Stinging Nettle – Urtica Dioica: First Misunderstood of Foraged Edible & Medicinal Wild Plants

In Chippewa, bepadji’ckanakiz’it ma’zana’tig, stinging nettle tends to make a bad impression on first meeting, as the name suggests. But there’s way more to this needled edible and medicinal plant. The Chippewa name given refers specifically to the slender leaf subsp. The sting never lasts long for me, but I’ve heard of it lasting for days […]

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Quaking Aspen – Populus Tremuloides: A Popple’r Foraged Edible & Medicinal Wild Plant

In Chippewa, asa’di means aspen. “Balm of Gilead” can be made from various poplar buds including tremuloides/quaking aspen, a common edible, medicinal and useful tree in our area. Last month we talked about balsam poplar. But quaking aspen was my first ID’d poplar. I noticed a set of trees on the one-acre wood that softly trembled […]

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American Beech – Fagus Grandifolia: This Old Tree of Foraging Edible & Medicinal Wild Plants

In Ojibwe, gawe’mîc, beech is the oldest tree name in the world! It’s also an antique edible and old school medicinal plant. The beechnut tree scarcely grows fruit before it’s 40, 50 years old and produces more with age. Even then, good seed crops won’t happen every year. They tend to hold onto their leaves […]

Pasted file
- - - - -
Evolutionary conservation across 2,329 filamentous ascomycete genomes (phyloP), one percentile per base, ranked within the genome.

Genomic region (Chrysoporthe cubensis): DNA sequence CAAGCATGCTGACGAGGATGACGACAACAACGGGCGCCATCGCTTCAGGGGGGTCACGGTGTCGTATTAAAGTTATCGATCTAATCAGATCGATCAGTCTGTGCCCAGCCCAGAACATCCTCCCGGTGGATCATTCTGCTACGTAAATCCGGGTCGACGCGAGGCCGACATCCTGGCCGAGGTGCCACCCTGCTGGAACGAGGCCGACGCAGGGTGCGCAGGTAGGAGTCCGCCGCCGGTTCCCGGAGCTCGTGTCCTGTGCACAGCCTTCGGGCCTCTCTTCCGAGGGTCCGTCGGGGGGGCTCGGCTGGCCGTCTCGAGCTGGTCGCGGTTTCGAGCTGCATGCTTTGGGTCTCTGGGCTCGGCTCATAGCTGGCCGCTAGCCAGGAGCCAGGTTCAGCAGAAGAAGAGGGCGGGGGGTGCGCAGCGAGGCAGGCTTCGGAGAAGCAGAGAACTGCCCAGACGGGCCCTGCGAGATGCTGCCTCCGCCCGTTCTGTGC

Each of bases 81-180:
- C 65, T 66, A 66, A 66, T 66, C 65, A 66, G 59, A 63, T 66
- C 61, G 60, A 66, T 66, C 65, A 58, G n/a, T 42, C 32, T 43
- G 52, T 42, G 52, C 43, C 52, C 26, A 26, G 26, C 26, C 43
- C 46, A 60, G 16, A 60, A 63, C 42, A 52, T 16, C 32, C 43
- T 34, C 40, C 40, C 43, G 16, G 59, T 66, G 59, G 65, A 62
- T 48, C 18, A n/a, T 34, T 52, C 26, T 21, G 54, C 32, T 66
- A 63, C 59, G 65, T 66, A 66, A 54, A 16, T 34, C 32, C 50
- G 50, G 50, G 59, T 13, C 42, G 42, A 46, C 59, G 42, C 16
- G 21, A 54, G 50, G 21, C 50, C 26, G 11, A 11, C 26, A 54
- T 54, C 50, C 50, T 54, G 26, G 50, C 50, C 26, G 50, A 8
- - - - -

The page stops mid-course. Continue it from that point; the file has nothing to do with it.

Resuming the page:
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Balsam Poplar – Populus Balsamifera: Pop’lar Balm of Foraging Edible & Medicinal Wild Plants

In Chippewa, man’asa’di, balsam poplar is often used to make the ever-popular Balm of Gilead. Poplar is a common wild edible, medicinal and useful tree in our area. (And some people think it’s trash!) Next month I’ll cover quaking aspen. For today, the focus is balsam poplar, also called Balm of Gilead. Writing about two populus […]

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Trout Lily – Erythronium Americanum: The Ephemeral Edible & Medicinal Wild Plant

In Ojibwe, namegobagonii’n partially derived from namegos meaning “lake trout”, trout lily is one of the first edible and medicinal plants to come up in the Spring. But it doesn’t stay for long! A spring ephemeral (which means it springs up and then goes away far too quickly), trout lily’s leaves have the mottled appearance of […]

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White Trillium – Trillium Grandiflorum: Ontario’s Official Flower and Most Photogenic Edible & Medicinal Wild Plant

In Chippewa, ini’niwin’dibige’gun, white trillium is Ontario’s official flower and the standardbearer of spring. It’s also a traditional edible and mostly medicinal plant. However, it needs our protection. Also called birth root, a hint at its medicinal qualities. And wake-robin, due to being a spring herald. It heralds the black flies too, who I personally […]

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